By Becky Hurley
Location: Colorado Springs
CEO and President: Jay Jesse
Employees: 650 full-time and 75-100 subcontractors
Smart apps for special opps have propelled Colorado Springs software maker ISS to #65 in Inc. 5000’s rankings
Intelligent Software Solutions rocketed to the top of Inc. 5000’s rankings to the No. 65 spot after just eight years in business.
From 2003 to 2011 the firm, which makes software for the Department of Defense, government agencies and police and public safety users, saw “huge growth,” according to CEO and Founder Jay Jesse. It has ranked among top Inc. 5000 companies every year since 2004, and last year generated close to $200 million in annual revenue, even as Congress moved to cut defense spending.
The firm started with 10 employees, all with military backgrounds and various levels of security clearance. In its first year, ISS was awarded a contract to create data analysis tools for the United States Air Force. Its applications proved to be surprisingly adaptable for use by multiple branches of the military. One contract soon led to more.
That’s because for the first time, ISS software engineers were able to bring key information from high-level databases together. As the company’s products and services began to attract increasing attention from the Pentagon, Jesse decided his business model would be different from the competition.
Traditionally companies that provided data or software applications to the government typically charged a fee for each new application or project.
“Early on, we decided to just give it (software information) to the military for across the board use – without charging a licensing fee for each application. I think that’s why our (government) customers like us,” Jesse explains, adding that his business model has proven a good value for the taxpayer.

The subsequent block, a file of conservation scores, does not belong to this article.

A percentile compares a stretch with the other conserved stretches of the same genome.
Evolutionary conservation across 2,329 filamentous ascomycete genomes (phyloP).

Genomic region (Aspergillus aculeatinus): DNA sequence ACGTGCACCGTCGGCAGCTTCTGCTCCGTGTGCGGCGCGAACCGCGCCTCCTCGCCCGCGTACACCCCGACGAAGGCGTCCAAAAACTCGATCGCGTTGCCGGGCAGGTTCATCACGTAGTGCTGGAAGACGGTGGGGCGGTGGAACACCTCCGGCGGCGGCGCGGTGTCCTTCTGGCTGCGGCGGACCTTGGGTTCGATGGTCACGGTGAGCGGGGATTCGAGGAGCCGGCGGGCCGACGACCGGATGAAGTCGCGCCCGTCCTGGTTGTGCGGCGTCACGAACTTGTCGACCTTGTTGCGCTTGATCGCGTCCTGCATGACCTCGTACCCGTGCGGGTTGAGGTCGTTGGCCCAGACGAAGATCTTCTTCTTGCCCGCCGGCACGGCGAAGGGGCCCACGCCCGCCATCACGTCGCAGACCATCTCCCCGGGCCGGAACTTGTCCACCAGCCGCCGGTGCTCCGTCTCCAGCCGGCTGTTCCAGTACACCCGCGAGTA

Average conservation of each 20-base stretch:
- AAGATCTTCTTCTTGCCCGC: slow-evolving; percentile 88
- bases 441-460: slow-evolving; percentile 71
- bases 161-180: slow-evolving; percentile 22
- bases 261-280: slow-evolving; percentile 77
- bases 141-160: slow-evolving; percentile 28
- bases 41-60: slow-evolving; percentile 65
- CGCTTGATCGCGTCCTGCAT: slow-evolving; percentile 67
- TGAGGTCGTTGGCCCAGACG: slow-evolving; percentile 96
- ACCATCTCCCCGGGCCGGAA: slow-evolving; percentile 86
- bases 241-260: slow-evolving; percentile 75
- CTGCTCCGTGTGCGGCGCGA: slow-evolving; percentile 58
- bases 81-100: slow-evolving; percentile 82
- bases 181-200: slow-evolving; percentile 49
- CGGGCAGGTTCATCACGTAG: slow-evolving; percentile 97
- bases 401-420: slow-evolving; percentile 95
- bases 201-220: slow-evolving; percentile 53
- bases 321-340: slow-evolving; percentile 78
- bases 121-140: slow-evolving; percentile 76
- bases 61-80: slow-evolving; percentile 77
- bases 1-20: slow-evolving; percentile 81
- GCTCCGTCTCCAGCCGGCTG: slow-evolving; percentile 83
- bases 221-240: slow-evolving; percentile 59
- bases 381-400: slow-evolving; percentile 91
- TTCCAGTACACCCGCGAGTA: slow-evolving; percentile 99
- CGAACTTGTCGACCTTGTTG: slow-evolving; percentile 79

Today the company’s marketing strategy is word of mouth referrals, attending national conferences to stay in touch with customers and building on a solid reputation.
“We’re well-known inside the Department of Defense,” he says.
As wars and resources have shifted geographically, ISS has continued to provide information valuable, both to strategic mission commanders and to forces in the field.
One example: Soldiers preparing to meet with a tribal leader in Afghanistan need immediate background intelligence before putting troops at risk.
“Is the guy they’re meeting with a bad guy. Does he have Al Quaeda connections? Or he is a village leader they can trust? We run a check on him through our system and get results back within a few hours,” Jesse explains.
After years of exponential growth based on military projects, however, the company has begun to diversify. Two of its new target markets include domestic and international police and public safety teams.
With global concerns like terrorism and narcotics trafficking on the rise, ISS database information is becoming a valuable tool at home as well in Europe, Asia and Africa. To meet that growing need, last year ISS opened offices in London and Rome. It has also begun doing some “small jobs” for Fortune 100 companies. So far, however, 85 percent of the company’s revenue is generated by DOD and U.S. government work.
“We’ve developed some amazing tools – some cool stuff – most we can’t talk about,” he says.
Challenges: “For the past four or five years, not being able to predict what the Department of Defense budget will look like, especially when it comes to purchasing enterprise-wide data and systems. That makes it difficult to plan how to best allocate resources.”
Opportunities: “With reduced military budgets, ISS products and services will be considered a value. On the commercial side, we see a growing market for domestic and international police and public safety.”
Needs: Data and enterprise software engineers. Finding skilled talent with the skills, background and security clearance we need is an ongoing challenge.